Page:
Obama's Foreign Policy Doctrine. Containment of China or Pivot to Asia. Part 3

20.04.2016

Viewed from from China’s point of view, “America’s Pacific Century” means a continued commitment to unilateral US hegemony in East Asia.

The Pivot to Asia essentially means containing what is now probably the biggest economy and second biggest military power in the world in its own back yard, and is drawing the USA further and further into territorial disputes involving China. Clinton’s own speeches and writings when Secretary of State made this abundantly clear:

“By virtue of our unique geography, the United States is both an Atlantic and a Pacific power. We are proud of our European partnerships and all that they deliver. Our challenge now is to build a web of partnerships and institutions across the Pacific that is as durable and as consistent with American interests and values as the web we have built across the Atlantic. That is the touchstone of our efforts in all these areas.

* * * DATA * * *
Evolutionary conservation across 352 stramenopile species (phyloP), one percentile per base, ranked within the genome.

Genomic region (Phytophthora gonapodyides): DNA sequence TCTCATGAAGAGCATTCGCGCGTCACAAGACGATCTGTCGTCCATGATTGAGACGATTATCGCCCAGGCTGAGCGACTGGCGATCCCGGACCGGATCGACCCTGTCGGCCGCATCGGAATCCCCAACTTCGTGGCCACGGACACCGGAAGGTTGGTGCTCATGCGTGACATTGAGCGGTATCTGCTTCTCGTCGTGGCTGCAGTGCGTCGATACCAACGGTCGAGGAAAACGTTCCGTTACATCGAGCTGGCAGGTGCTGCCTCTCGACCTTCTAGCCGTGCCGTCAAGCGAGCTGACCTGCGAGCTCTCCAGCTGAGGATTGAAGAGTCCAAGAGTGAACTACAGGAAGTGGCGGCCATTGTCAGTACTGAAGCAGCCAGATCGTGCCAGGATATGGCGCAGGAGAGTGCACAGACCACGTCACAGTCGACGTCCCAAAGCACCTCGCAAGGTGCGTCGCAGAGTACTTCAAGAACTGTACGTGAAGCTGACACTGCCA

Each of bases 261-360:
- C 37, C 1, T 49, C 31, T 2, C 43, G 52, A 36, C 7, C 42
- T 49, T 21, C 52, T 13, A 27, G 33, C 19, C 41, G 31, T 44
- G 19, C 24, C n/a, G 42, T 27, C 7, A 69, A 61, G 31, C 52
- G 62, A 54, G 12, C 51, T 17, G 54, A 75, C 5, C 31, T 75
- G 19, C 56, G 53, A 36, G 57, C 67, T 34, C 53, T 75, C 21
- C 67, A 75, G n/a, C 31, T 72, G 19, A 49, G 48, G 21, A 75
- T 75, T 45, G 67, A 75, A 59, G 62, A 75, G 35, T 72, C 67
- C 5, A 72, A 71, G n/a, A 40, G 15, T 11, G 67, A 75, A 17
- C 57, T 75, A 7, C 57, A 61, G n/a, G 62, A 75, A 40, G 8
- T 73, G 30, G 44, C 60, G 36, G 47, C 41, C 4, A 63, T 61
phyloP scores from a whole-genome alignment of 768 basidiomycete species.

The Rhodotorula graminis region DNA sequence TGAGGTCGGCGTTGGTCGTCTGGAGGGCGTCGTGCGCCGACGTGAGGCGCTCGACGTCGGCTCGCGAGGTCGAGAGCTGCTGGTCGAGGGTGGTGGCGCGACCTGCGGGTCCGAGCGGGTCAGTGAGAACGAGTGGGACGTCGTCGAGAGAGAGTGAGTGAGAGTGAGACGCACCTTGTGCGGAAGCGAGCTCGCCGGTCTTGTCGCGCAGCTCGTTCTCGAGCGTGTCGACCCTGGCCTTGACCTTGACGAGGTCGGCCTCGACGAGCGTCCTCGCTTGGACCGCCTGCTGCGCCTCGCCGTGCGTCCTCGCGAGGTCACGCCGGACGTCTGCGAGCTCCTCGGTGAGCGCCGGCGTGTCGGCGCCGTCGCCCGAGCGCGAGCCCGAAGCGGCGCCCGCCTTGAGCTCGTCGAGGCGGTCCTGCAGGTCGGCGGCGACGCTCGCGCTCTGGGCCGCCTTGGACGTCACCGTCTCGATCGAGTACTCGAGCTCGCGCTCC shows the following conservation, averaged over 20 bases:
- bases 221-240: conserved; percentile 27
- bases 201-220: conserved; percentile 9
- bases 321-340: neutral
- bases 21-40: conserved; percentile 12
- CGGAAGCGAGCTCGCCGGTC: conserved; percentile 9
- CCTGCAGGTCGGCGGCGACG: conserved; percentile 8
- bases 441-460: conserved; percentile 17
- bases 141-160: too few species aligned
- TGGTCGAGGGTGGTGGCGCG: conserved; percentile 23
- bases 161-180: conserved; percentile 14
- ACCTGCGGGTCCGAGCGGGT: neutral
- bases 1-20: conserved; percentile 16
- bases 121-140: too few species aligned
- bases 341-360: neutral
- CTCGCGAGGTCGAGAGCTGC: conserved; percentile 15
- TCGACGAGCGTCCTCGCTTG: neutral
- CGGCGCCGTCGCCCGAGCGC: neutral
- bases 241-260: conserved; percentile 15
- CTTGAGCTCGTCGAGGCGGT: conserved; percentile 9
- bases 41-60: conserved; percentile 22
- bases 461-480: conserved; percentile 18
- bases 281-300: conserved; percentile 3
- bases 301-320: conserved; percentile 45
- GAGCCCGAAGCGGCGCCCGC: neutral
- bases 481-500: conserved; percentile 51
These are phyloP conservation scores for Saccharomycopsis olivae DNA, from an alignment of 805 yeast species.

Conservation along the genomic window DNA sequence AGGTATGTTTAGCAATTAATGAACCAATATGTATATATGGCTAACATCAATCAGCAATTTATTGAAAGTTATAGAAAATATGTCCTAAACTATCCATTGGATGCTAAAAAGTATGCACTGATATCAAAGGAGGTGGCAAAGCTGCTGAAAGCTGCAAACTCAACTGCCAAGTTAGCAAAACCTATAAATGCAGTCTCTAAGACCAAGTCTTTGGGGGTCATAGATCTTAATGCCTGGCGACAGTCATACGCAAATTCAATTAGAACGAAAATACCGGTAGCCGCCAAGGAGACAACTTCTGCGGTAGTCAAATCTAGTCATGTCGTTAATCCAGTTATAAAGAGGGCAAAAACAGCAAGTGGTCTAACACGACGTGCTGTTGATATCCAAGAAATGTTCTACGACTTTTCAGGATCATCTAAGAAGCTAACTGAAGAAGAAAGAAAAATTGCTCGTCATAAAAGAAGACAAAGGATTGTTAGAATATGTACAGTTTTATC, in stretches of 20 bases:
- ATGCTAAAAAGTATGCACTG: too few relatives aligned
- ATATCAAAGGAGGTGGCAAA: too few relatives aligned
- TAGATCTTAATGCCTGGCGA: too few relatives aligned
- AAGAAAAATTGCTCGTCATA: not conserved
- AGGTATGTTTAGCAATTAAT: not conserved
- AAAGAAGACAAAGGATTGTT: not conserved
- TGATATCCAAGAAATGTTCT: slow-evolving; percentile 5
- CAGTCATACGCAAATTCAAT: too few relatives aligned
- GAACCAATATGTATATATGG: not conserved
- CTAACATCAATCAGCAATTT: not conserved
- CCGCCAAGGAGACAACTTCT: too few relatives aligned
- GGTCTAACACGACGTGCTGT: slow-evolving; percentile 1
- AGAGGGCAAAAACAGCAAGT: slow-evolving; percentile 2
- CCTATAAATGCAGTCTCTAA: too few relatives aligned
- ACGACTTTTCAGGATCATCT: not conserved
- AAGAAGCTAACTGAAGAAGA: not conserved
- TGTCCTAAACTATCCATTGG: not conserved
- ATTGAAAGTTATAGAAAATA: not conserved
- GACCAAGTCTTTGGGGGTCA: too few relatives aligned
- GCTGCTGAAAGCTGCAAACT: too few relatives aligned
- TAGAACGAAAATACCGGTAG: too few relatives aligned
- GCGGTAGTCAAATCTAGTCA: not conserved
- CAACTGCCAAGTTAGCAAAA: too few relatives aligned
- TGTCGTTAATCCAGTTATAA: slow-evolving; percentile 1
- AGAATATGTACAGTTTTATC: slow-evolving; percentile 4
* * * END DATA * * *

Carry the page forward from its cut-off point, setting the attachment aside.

Our treaty alliances with Japan, South Korea, Australia, the Philippines, and Thailand are the fulcrum for our strategic turn to the Asia-Pacific.”

(Hillary Clinton, “America’s Pacific Century”, Foreign Policy October 11th 2011)
 
Viewed from from China’s point of view, “America’s Pacific Century” means a continued commitment to unilateral US hegemony in East Asia; “working relationships” means treating China not as a great power but on the same basis as Japan, Vietnam, Philippines; “Bilateral security alliances” are with potential enemies of China; references to the US position in Europe suggests creation of a NATO in East Asia; democracy promotion threatens China with same fate as USSR.

The hostility to China has been made clear by subsequent US actions, especially in economic field: The Trans-Pacific Partnership, and even more the crude and unsuccessful attempt to block China’s creation of Asia Infrastructure Investment Bank.

It is true that some of China’s actions have been highly provocative, especially in South China Sea; but no attempt has been made by US policy under Obama to distinguish between different Chinese claims, or to propose compromises (thus as far as I can see, China has a good claim to the whole of the Senkaku/Diaoyu islands, a good claim to share the Paracels 50:50 with Vietnam, but no legitimate claim at all to the Spratlys or Scarborough Shoal). Instead, US is drifting towards backing anti-Chinese positions in all cases.